West Virginia officials plan to enter into nearly $600 million worth of no-bid contracts with three health insurance companies, but critics warn the arrangement could cost the state millions of dollars.
Currently, West Virginia has agreements worth roughly $290 million a year with three health insurance companies--The Health Plan, Unicare, and Carelink--to provide care to more than 160,000 Medicaid recipients. Beginning next year, West Virginia plans to send 55,000 more Medicaid recipients to the three insurers, a deal worth about $270 million total, according to the Charleston Daily Mail.
By entering into agreements with these companies, the state controls its costs by paying the companies a lump sum each year, thereby shielding the state from unexpected expenses by forcing the companies to assume responsibility for controlling costs.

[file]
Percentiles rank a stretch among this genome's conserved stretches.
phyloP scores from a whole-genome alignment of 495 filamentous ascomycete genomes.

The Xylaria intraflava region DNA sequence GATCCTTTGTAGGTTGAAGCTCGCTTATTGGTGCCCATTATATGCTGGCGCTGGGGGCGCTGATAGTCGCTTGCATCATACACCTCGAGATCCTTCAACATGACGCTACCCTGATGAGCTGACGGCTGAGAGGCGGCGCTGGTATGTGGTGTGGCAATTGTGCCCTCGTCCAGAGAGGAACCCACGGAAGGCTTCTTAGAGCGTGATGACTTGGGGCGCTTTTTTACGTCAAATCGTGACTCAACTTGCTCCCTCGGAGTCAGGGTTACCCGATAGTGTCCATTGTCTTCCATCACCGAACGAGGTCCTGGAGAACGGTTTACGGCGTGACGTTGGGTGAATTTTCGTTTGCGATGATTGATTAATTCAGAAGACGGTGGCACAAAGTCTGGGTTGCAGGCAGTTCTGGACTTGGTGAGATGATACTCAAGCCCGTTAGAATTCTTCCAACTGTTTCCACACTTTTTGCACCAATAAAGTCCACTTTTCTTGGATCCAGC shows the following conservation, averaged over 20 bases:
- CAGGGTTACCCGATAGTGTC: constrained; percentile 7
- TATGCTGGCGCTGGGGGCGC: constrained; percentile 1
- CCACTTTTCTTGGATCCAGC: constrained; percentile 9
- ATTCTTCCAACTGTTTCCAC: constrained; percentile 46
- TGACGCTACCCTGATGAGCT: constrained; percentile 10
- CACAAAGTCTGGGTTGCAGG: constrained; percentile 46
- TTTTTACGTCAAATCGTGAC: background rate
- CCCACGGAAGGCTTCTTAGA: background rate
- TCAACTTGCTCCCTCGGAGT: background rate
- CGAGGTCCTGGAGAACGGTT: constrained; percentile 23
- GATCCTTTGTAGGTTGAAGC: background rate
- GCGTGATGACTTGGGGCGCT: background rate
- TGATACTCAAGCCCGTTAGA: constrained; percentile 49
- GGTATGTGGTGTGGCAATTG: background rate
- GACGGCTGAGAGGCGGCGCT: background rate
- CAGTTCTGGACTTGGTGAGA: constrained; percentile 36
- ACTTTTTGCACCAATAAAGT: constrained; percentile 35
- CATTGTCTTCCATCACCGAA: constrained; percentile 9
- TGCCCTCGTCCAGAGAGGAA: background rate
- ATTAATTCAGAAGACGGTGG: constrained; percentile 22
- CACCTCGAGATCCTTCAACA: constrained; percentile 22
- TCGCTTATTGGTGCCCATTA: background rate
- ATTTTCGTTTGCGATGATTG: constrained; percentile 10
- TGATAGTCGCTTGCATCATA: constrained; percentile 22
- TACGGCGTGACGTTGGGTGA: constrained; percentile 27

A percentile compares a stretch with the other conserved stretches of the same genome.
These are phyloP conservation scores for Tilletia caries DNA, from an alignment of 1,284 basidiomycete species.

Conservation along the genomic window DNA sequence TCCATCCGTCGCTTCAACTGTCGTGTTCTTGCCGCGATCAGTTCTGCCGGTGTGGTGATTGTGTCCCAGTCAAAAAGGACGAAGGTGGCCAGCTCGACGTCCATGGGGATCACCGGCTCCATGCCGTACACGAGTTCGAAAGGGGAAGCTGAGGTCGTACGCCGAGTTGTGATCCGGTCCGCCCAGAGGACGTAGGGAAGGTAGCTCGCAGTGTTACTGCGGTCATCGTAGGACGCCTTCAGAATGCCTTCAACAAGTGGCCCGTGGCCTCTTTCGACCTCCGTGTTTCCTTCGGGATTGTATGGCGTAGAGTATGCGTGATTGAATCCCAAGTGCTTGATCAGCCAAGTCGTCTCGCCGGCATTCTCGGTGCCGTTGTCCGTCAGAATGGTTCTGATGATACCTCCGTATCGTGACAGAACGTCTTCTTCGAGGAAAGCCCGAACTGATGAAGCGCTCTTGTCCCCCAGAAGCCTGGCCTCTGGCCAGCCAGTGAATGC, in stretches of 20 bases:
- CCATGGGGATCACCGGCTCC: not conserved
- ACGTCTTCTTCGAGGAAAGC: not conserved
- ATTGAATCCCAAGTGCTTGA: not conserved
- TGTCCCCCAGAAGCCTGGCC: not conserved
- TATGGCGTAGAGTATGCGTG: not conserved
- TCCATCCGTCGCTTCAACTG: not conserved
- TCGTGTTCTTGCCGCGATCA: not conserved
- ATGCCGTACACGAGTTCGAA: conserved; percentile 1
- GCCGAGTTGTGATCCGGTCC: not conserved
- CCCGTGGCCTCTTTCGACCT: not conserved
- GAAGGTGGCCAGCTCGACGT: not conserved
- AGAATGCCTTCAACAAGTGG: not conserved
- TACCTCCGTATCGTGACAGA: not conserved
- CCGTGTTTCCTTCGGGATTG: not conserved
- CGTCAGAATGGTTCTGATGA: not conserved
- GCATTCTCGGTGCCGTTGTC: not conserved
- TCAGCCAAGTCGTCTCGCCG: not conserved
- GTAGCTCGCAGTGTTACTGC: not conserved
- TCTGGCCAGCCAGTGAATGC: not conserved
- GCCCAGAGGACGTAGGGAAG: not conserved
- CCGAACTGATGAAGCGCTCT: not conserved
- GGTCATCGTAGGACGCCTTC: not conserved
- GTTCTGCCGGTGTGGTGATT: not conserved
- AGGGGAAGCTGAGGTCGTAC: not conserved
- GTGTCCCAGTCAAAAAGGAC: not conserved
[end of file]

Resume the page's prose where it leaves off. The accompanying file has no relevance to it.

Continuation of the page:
However, the decision is under fire because now that the population of customers is expanding to more than 200,000, the state may be more attractive for other out-of-state companies, which could provide cheaper services. Even if the expanded pool of customers doesn't interest new companies, critics say the bidding process itself would force the three existing insurers to give the state a better deal, the Charleston Gazette reports.
The contracts were not required to be bid out by the federal government, noted Nancy Atkins, commissioner for the state Bureau for Medical Services. "All managed care providers that sign an agreement with Medicaid are paid an actuarially sound rate approved by the federal government, so there is little competition in the area of rates paid to providers," she told the Daily Mail. Atkins also emphasized that West Virginia is not spending any additional money on the new program, only shifting responsibility for the 55,000 Medicaid recipients to the insurance companies that provide managed care.